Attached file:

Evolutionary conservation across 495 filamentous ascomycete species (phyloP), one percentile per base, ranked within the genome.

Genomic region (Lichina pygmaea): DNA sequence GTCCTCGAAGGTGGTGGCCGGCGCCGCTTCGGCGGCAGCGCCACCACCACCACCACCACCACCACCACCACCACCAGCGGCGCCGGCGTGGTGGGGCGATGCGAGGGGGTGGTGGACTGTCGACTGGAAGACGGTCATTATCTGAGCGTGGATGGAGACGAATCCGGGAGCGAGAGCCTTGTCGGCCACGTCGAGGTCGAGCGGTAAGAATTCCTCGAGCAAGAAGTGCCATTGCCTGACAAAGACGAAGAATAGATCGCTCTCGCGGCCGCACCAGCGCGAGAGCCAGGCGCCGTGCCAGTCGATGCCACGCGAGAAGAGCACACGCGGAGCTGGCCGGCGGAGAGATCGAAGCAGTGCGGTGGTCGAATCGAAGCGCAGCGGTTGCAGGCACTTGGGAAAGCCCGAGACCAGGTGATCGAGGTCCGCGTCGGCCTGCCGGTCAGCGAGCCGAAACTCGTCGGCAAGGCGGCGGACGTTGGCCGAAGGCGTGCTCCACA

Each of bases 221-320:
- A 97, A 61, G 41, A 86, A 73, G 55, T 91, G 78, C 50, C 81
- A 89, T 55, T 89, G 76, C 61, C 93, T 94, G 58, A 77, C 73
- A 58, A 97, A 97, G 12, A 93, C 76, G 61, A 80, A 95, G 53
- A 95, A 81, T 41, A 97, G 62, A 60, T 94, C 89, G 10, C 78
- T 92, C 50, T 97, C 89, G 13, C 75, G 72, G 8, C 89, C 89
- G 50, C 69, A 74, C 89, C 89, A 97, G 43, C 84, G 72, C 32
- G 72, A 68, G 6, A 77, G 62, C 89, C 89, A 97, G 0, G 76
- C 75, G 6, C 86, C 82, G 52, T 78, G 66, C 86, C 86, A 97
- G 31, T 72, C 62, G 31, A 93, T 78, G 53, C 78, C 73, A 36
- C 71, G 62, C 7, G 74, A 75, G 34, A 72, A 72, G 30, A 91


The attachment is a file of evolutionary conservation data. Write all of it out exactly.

Evolutionary conservation across 495 filamentous ascomycete species (phyloP), one percentile per base, ranked within the genome.

Genomic region (Lichina pygmaea): DNA sequence GTCCTCGAAGGTGGTGGCCGGCGCCGCTTCGGCGGCAGCGCCACCACCACCACCACCACCACCACCACCACCACCAGCGGCGCCGGCGTGGTGGGGCGATGCGAGGGGGTGGTGGACTGTCGACTGGAAGACGGTCATTATCTGAGCGTGGATGGAGACGAATCCGGGAGCGAGAGCCTTGTCGGCCACGTCGAGGTCGAGCGGTAAGAATTCCTCGAGCAAGAAGTGCCATTGCCTGACAAAGACGAAGAATAGATCGCTCTCGCGGCCGCACCAGCGCGAGAGCCAGGCGCCGTGCCAGTCGATGCCACGCGAGAAGAGCACACGCGGAGCTGGCCGGCGGAGAGATCGAAGCAGTGCGGTGGTCGAATCGAAGCGCAGCGGTTGCAGGCACTTGGGAAAGCCCGAGACCAGGTGATCGAGGTCCGCGTCGGCCTGCCGGTCAGCGAGCCGAAACTCGTCGGCAAGGCGGCGGACGTTGGCCGAAGGCGTGCTCCACA

Each of bases 221-320:
- A 97, A 61, G 41, A 86, A 73, G 55, T 91, G 78, C 50, C 81
- A 89, T 55, T 89, G 76, C 61, C 93, T 94, G 58, A 77, C 73
- A 58, A 97, A 97, G 12, A 93, C 76, G 61, A 80, A 95, G 53
- A 95, A 81, T 41, A 97, G 62, A 60, T 94, C 89, G 10, C 78
- T 92, C 50, T 97, C 89, G 13, C 75, G 72, G 8, C 89, C 89
- G 50, C 69, A 74, C 89, C 89, A 97, G 43, C 84, G 72, C 32
- G 72, A 68, G 6, A 77, G 62, C 89, C 89, A 97, G 0, G 76
- C 75, G 6, C 86, C 82, G 52, T 78, G 66, C 86, C 86, A 97
- G 31, T 72, C 62, G 31, A 93, T 78, G 53, C 78, C 73, A 36
- C 71, G 62, C 7, G 74, A 75, G 34, A 72, A 72, G 30, A 91